This Rough Magic

This Rough Magic

by Mary Stewart

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Overview

The original queen of the page-turner Mary Stewart leads her readers on a thrilling journey through a dangerous and deadly Provence in this tale perfect for fans of Agatha Christie and Barbara Pym.

'Mary Stewart is magic' New York Times

'One of the great British storytellers of the 20th century' Independent

Lucy Waring, a young, out-of-work actress from London, leaps at the chance to visit her sister for a summer on the island paradise of Corfu, and what's more, a famous but reclusive actor is staying in a villa nearby. But Lucy's hopes for rest and romance are shattered when a body washes up on the beach and she finds herself swept up in a chilling chain of events.

I shuddered, and drank my coffee, leaning back in my chair to gaze out across pine tops furry with gold towards the sparkling sea, and surrendering myself to the dreamlike feeling that marks the start of a holiday . . .


'A comfortable chair and a Mary Stewart: total heaven. I'd rather read her than most other authors.' Harriet Evans

'She built the bridge between classic literature and modern popular fiction. She did it first and she did it best.' Herald

Product Details

ISBN-13: 9781444720518
Publisher: Hodder & Stoughton, Ltd.
Publication date: 05/26/2011
Sold by: Hachette Digital, Inc.
Format: NOOK Book
Sales rank: 20,224
File size: 1 MB

About the Author

Mary Stewart was one of the 20th century's bestselling and best-loved novelists. She was born in Sunderland, County Durham in 1916, but lived for most of her life in Scotland, a source of much inspiration for her writing. Her first novel, Madam, Will You Talk? was published in 1955 and marked the beginning of a long and acclaimed writing career. In 1971 she was awarded the International PEN Association's Frederick Niven Prize for The Crystal Cave, and in 1974 the Scottish Arts Council Award for one of her children's books, Ludo and the Star Horse. She was married to the Scottish geologist Frederick Stewart, and died in 2014.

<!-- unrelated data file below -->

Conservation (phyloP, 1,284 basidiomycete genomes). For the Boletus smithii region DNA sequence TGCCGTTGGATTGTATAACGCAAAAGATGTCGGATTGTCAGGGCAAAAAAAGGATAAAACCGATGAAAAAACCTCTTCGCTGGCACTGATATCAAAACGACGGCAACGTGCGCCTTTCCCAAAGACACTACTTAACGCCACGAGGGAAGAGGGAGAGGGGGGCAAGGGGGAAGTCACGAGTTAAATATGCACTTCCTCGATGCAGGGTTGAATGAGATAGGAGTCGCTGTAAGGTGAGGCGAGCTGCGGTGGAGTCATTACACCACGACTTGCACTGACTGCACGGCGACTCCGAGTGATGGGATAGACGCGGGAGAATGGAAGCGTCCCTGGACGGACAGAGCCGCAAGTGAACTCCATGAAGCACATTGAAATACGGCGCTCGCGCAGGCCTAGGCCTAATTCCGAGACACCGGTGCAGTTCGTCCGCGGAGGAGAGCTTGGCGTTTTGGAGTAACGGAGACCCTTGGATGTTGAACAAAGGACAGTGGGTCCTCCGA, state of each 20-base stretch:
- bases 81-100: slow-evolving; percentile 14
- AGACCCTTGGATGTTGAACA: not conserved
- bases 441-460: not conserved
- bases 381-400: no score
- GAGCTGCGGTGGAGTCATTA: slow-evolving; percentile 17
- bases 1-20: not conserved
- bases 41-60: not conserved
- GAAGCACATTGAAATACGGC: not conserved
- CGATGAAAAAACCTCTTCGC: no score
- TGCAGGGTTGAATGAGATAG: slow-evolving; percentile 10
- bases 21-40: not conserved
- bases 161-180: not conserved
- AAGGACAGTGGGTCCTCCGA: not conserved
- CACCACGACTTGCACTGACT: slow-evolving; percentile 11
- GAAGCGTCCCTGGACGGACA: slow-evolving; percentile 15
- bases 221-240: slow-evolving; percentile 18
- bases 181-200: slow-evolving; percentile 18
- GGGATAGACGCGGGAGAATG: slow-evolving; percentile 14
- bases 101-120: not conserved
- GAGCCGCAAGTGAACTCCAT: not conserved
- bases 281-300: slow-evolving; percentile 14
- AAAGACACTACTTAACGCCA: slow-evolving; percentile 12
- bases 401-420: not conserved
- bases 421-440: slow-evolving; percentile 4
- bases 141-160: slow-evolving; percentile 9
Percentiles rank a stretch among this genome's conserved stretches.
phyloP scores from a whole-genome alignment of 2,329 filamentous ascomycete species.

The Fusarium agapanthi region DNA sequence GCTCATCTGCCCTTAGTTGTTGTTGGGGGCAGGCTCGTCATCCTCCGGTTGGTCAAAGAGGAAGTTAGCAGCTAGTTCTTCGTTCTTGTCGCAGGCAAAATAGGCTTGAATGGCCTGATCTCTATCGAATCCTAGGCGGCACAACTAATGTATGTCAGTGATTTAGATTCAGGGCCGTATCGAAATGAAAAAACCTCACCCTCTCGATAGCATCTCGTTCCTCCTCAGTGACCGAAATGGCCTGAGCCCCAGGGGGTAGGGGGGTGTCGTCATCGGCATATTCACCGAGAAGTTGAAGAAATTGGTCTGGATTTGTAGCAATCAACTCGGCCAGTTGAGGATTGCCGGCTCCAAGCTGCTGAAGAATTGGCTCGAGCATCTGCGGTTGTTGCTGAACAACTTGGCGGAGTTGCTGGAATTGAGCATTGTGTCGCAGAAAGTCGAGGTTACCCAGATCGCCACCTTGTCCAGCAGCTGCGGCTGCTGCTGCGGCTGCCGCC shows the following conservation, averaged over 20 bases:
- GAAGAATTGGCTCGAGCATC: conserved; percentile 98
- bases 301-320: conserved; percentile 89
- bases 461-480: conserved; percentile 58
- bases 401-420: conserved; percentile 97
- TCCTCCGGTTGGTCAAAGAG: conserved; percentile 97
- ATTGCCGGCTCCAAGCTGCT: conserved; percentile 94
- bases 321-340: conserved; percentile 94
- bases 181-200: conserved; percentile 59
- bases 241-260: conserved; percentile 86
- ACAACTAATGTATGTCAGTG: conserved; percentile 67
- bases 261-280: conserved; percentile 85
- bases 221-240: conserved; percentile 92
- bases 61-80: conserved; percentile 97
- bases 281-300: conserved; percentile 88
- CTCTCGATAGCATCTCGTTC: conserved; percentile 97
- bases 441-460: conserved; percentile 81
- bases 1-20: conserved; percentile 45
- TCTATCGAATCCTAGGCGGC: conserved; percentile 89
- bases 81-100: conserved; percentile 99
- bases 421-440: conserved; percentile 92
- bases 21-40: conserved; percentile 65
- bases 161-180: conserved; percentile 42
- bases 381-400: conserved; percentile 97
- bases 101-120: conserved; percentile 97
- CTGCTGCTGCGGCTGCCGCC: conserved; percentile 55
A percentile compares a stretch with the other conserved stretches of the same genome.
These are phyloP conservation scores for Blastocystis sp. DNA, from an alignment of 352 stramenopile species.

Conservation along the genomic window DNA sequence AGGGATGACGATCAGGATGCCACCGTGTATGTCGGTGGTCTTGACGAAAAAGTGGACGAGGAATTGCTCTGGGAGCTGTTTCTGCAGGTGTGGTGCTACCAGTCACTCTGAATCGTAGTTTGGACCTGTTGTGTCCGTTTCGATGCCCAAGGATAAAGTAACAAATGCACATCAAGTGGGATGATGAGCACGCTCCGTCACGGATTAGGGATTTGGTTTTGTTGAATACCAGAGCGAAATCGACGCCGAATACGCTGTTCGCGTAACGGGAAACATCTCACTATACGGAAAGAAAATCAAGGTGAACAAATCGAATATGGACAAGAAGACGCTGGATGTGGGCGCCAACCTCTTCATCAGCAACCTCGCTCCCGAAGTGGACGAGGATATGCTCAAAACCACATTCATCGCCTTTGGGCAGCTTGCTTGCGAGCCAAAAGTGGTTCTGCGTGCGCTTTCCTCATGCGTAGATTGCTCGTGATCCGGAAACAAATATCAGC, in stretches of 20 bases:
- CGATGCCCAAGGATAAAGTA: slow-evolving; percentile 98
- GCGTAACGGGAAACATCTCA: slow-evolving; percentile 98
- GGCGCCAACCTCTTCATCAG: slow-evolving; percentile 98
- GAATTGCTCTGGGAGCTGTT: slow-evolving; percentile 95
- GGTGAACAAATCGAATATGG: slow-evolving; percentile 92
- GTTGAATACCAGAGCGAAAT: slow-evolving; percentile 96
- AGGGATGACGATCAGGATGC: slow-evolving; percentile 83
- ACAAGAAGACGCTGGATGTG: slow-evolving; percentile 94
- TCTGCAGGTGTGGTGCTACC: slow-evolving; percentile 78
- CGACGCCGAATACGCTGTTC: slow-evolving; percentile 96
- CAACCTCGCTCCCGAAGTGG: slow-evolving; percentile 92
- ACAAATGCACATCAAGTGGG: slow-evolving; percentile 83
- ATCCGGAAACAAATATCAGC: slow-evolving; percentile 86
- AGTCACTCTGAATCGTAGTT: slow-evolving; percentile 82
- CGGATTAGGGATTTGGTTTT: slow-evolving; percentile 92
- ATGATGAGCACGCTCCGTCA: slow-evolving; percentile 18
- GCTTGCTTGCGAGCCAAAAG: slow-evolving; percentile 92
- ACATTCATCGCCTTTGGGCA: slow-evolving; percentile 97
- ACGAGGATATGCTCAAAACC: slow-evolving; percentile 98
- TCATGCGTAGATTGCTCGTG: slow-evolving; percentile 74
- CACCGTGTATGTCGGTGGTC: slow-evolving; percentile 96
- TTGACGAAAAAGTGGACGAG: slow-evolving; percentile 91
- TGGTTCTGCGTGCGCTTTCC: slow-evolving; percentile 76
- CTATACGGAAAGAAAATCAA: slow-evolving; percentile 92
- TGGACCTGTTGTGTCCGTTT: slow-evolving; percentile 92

Read an Excerpt

This Rough Magic

Chapter One

... a relation for a breakfast ...
The Temptest, Act V, Scene 1

"And if it's a boy," said Phyllida cheerfully, "we'll call him Prospero."

I laughed. "Poor little chap, why on earth? Oh, of course ... Has someone been telling you that Corfu was Shakespeare's magic island for The Tempest?"

"As a matter of fact, yes, the other day, but for goodness' sake don't ask me about it now. Whatever you may be used to, I draw the line at Shakespeare for breakfast." My sister yawned, stretched out a foot into the sunshine at the edge of the terrace, and admired the expensive beach sandal on it. "I didn't mean that, anyway, I only meant that we've already got a Miranda here, and a Spiro, which may not be short for Prospero, but sounds very like it."

"Oh? It sounds highly romantic. Who are they?"

"A local boy and girl: they're twins."

"Good heavens. Papa must be a literary gent?"

Phyllida smiled. "You could say so."

Something in her expression roused my curiosity, just as something else told me she had meant to; so I -- who can be every bit as provoking as Phyllida when I try -- said merely, "Well, in that case hadn't you better have a change? How about Caliban for your unborn young? It fits like a glove."

"Why?" she demanded indignantly.

" 'This blue-eyed hag was hither brought with child,' " I quoted. "Is there some more coffee?"